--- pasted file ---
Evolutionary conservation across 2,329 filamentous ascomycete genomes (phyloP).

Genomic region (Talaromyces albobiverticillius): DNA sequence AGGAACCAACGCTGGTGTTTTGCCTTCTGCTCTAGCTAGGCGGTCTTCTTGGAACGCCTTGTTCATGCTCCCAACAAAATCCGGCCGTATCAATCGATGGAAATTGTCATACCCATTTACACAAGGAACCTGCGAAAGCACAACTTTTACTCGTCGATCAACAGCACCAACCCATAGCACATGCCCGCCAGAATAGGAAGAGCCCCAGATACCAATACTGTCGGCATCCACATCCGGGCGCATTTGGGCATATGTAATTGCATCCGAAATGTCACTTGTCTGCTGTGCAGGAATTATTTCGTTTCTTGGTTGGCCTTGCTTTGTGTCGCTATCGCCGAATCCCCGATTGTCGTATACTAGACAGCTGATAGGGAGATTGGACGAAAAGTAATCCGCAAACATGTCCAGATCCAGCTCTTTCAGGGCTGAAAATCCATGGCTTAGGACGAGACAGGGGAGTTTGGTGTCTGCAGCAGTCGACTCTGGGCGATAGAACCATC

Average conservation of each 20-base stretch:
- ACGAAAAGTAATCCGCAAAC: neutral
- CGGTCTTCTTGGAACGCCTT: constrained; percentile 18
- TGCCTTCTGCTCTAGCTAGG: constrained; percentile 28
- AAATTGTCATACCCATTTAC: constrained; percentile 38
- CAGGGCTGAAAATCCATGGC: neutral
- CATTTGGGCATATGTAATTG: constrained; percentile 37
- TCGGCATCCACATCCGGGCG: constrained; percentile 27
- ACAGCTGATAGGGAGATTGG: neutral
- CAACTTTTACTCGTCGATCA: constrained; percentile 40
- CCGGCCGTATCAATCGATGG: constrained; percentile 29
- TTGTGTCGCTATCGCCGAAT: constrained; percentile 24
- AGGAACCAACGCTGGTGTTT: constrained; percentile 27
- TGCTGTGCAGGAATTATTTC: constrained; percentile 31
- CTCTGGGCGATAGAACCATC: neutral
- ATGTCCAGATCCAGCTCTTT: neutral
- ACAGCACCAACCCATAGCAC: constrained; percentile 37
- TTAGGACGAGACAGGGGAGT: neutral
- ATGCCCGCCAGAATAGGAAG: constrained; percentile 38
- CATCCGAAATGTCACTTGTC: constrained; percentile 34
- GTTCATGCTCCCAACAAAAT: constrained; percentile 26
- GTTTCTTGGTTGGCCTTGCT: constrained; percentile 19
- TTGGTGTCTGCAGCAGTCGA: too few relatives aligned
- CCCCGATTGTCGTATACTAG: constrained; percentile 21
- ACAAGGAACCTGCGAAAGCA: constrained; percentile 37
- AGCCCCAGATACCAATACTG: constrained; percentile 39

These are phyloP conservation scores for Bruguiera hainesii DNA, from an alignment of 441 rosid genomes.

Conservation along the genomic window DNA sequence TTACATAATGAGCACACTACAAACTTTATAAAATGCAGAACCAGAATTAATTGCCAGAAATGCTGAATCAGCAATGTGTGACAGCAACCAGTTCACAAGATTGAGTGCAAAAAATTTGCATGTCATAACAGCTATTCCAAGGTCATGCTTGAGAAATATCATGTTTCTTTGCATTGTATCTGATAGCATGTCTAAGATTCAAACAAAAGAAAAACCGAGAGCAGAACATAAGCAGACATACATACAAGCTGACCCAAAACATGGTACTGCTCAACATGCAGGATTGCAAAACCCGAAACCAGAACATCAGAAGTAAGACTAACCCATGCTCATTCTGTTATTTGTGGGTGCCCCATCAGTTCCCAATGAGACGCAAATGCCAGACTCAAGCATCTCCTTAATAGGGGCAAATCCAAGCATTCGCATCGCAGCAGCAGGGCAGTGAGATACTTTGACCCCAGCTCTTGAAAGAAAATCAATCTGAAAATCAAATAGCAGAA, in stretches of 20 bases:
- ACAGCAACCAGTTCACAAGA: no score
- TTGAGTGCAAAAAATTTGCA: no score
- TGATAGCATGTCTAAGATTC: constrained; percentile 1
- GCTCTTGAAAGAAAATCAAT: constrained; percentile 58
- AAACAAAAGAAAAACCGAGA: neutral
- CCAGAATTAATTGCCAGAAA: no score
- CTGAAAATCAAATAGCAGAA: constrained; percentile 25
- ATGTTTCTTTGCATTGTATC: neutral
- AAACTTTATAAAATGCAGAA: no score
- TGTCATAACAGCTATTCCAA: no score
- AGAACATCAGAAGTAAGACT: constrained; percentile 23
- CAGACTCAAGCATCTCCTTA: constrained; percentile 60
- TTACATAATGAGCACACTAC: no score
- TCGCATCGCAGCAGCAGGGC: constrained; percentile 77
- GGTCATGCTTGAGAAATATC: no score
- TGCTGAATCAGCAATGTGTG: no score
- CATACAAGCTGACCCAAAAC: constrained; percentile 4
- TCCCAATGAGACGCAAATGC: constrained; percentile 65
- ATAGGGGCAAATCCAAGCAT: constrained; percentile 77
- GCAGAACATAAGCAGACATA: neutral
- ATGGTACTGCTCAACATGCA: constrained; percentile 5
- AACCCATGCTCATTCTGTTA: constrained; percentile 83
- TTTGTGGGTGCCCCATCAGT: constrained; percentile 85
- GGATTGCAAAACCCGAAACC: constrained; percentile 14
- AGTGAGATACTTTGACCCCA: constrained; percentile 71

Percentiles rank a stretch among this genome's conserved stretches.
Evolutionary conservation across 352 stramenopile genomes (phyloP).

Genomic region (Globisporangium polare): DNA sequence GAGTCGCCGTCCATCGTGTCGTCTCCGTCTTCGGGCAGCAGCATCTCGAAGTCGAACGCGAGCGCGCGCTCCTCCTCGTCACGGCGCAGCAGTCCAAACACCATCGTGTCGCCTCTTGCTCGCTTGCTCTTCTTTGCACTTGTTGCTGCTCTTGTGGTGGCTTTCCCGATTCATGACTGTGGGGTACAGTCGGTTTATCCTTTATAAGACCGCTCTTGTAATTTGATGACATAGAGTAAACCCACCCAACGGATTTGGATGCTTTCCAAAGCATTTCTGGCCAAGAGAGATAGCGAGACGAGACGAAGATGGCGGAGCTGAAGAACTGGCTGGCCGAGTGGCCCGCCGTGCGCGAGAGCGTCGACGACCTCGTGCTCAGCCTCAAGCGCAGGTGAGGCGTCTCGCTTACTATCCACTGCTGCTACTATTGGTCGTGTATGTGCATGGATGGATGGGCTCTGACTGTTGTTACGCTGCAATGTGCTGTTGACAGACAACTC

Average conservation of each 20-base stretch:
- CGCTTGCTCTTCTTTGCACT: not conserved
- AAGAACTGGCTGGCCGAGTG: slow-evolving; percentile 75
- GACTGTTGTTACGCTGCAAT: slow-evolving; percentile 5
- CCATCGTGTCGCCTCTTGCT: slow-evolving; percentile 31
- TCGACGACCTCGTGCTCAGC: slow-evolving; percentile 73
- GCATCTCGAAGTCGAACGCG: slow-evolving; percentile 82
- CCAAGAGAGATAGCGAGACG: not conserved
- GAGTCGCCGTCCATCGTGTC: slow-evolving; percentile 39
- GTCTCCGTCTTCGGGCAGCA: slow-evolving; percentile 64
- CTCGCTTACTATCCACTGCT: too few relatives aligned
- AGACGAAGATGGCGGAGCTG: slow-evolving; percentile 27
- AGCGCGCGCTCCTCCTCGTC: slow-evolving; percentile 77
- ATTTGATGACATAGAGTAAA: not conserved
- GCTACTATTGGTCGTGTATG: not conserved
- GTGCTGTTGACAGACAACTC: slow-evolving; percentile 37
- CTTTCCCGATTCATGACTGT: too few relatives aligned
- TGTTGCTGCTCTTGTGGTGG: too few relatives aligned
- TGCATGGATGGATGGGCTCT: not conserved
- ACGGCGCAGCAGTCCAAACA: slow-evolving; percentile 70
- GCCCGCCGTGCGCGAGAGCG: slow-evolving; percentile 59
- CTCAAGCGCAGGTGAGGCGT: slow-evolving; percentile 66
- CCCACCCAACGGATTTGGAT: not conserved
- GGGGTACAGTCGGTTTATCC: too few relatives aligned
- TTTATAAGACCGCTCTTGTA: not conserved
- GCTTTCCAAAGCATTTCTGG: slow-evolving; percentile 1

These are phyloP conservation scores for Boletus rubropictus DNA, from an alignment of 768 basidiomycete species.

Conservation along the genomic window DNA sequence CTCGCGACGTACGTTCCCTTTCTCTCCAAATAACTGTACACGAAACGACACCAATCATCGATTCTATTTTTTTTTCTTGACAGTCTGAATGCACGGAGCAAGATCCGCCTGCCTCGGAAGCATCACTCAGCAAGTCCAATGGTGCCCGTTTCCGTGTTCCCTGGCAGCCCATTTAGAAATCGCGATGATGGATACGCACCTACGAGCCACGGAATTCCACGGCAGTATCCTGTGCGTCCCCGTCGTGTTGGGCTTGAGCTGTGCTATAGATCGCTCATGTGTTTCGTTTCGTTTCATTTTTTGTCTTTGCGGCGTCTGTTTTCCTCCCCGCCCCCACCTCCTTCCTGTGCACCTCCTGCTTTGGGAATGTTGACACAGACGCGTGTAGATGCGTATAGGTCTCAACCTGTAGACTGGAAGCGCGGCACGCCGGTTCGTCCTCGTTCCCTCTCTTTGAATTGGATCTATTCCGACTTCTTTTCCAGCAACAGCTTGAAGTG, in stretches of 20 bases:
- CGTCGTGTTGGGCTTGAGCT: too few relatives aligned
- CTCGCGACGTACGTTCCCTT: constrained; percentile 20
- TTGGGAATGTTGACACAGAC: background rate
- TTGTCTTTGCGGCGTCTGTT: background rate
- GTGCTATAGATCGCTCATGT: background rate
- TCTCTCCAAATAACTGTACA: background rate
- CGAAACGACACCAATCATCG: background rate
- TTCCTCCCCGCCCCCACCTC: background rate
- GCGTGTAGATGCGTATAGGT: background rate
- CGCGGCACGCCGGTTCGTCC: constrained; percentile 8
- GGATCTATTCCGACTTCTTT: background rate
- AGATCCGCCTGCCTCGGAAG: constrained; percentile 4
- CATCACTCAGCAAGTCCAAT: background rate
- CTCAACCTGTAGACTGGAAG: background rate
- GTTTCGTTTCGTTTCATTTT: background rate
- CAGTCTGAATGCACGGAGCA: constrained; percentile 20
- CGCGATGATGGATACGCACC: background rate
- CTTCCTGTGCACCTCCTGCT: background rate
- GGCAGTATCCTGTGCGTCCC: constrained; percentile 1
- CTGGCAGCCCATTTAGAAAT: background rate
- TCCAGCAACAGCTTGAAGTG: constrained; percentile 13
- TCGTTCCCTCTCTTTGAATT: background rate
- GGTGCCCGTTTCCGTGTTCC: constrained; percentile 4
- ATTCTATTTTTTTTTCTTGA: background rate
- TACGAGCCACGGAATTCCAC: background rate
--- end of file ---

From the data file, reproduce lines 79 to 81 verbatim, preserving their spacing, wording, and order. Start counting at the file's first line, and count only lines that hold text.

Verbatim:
- GCCCGCCGTGCGCGAGAGCG: slow-evolving; percentile 59
- CTCAAGCGCAGGTGAGGCGT: slow-evolving; percentile 66
- CCCACCCAACGGATTTGGAT: not conserved